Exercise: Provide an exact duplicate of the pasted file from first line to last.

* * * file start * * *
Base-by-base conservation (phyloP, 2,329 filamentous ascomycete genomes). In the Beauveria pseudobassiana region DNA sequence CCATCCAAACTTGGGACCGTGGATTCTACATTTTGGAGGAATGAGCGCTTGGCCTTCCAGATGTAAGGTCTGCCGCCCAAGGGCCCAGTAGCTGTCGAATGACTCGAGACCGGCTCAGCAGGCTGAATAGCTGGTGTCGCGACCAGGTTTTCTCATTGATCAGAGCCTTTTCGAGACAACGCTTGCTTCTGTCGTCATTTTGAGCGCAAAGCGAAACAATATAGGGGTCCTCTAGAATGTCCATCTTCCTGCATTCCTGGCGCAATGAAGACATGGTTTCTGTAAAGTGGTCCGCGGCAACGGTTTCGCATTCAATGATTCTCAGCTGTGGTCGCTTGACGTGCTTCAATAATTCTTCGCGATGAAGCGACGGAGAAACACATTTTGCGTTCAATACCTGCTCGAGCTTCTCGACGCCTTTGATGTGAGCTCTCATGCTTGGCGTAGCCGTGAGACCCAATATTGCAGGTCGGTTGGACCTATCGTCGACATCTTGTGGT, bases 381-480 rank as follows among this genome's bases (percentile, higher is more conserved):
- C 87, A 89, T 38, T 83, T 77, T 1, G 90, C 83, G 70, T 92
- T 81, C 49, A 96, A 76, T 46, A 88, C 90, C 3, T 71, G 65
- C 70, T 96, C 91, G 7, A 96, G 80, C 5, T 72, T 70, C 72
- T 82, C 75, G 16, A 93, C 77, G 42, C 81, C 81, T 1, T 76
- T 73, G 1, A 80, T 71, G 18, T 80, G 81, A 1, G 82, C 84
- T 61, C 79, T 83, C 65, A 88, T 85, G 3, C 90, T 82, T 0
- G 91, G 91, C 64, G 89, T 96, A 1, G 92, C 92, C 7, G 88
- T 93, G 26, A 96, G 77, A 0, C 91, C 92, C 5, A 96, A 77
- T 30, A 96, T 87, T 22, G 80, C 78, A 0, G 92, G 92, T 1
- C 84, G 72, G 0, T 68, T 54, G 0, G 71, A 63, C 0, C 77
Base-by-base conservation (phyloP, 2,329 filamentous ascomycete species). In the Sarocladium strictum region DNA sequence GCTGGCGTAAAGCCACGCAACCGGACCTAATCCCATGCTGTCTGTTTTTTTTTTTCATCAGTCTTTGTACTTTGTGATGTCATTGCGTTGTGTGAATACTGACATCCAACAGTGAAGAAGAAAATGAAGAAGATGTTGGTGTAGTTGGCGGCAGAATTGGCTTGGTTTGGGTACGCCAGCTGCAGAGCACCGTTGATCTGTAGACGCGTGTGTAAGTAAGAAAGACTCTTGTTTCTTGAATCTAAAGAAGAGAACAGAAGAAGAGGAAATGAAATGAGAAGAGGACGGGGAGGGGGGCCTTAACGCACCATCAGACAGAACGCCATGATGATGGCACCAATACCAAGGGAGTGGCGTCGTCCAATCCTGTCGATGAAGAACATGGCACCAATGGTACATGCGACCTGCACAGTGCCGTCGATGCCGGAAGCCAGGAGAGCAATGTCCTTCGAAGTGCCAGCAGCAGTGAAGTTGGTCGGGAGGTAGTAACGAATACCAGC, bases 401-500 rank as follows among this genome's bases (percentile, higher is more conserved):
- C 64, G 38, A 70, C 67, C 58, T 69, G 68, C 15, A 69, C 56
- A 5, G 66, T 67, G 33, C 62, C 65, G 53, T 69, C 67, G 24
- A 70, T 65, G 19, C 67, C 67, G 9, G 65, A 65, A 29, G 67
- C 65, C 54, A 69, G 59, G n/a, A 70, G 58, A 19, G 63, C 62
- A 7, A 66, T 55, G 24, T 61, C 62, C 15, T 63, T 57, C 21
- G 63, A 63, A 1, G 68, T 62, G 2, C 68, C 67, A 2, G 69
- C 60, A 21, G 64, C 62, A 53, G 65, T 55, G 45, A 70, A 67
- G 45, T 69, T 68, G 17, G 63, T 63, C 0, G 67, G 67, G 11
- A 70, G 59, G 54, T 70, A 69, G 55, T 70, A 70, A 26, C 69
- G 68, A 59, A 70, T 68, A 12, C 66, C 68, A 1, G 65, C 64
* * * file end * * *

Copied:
Base-by-base conservation (phyloP, 2,329 filamentous ascomycete genomes). In the Beauveria pseudobassiana region DNA sequence CCATCCAAACTTGGGACCGTGGATTCTACATTTTGGAGGAATGAGCGCTTGGCCTTCCAGATGTAAGGTCTGCCGCCCAAGGGCCCAGTAGCTGTCGAATGACTCGAGACCGGCTCAGCAGGCTGAATAGCTGGTGTCGCGACCAGGTTTTCTCATTGATCAGAGCCTTTTCGAGACAACGCTTGCTTCTGTCGTCATTTTGAGCGCAAAGCGAAACAATATAGGGGTCCTCTAGAATGTCCATCTTCCTGCATTCCTGGCGCAATGAAGACATGGTTTCTGTAAAGTGGTCCGCGGCAACGGTTTCGCATTCAATGATTCTCAGCTGTGGTCGCTTGACGTGCTTCAATAATTCTTCGCGATGAAGCGACGGAGAAACACATTTTGCGTTCAATACCTGCTCGAGCTTCTCGACGCCTTTGATGTGAGCTCTCATGCTTGGCGTAGCCGTGAGACCCAATATTGCAGGTCGGTTGGACCTATCGTCGACATCTTGTGGT, bases 381-480 rank as follows among this genome's bases (percentile, higher is more conserved):
- C 87, A 89, T 38, T 83, T 77, T 1, G 90, C 83, G 70, T 92
- T 81, C 49, A 96, A 76, T 46, A 88, C 90, C 3, T 71, G 65
- C 70, T 96, C 91, G 7, A 96, G 80, C 5, T 72, T 70, C 72
- T 82, C 75, G 16, A 93, C 77, G 42, C 81, C 81, T 1, T 76
- T 73, G 1, A 80, T 71, G 18, T 80, G 81, A 1, G 82, C 84
- T 61, C 79, T 83, C 65, A 88, T 85, G 3, C 90, T 82, T 0
- G 91, G 91, C 64, G 89, T 96, A 1, G 92, C 92, C 7, G 88
- T 93, G 26, A 96, G 77, A 0, C 91, C 92, C 5, A 96, A 77
- T 30, A 96, T 87, T 22, G 80, C 78, A 0, G 92, G 92, T 1
- C 84, G 72, G 0, T 68, T 54, G 0, G 71, A 63, C 0, C 77
Base-by-base conservation (phyloP, 2,329 filamentous ascomycete species). In the Sarocladium strictum region DNA sequence GCTGGCGTAAAGCCACGCAACCGGACCTAATCCCATGCTGTCTGTTTTTTTTTTTCATCAGTCTTTGTACTTTGTGATGTCATTGCGTTGTGTGAATACTGACATCCAACAGTGAAGAAGAAAATGAAGAAGATGTTGGTGTAGTTGGCGGCAGAATTGGCTTGGTTTGGGTACGCCAGCTGCAGAGCACCGTTGATCTGTAGACGCGTGTGTAAGTAAGAAAGACTCTTGTTTCTTGAATCTAAAGAAGAGAACAGAAGAAGAGGAAATGAAATGAGAAGAGGACGGGGAGGGGGGCCTTAACGCACCATCAGACAGAACGCCATGATGATGGCACCAATACCAAGGGAGTGGCGTCGTCCAATCCTGTCGATGAAGAACATGGCACCAATGGTACATGCGACCTGCACAGTGCCGTCGATGCCGGAAGCCAGGAGAGCAATGTCCTTCGAAGTGCCAGCAGCAGTGAAGTTGGTCGGGAGGTAGTAACGAATACCAGC, bases 401-500 rank as follows among this genome's bases (percentile, higher is more conserved):
- C 64, G 38, A 70, C 67, C 58, T 69, G 68, C 15, A 69, C 56
- A 5, G 66, T 67, G 33, C 62, C 65, G 53, T 69, C 67, G 24
- A 70, T 65, G 19, C 67, C 67, G 9, G 65, A 65, A 29, G 67
- C 65, C 54, A 69, G 59, G n/a, A 70, G 58, A 19, G 63, C 62
- A 7, A 66, T 55, G 24, T 61, C 62, C 15, T 63, T 57, C 21
- G 63, A 63, A 1, G 68, T 62, G 2, C 68, C 67, A 2, G 69
- C 60, A 21, G 64, C 62, A 53, G 65, T 55, G 45, A 70, A 67
- G 45, T 69, T 68, G 17, G 63, T 63, C 0, G 67, G 67, G 11
- A 70, G 59, G 54, T 70, A 69, G 55, T 70, A 70, A 26, C 69
- G 68, A 59, A 70, T 68, A 12, C 66, C 68, A 1, G 65, C 64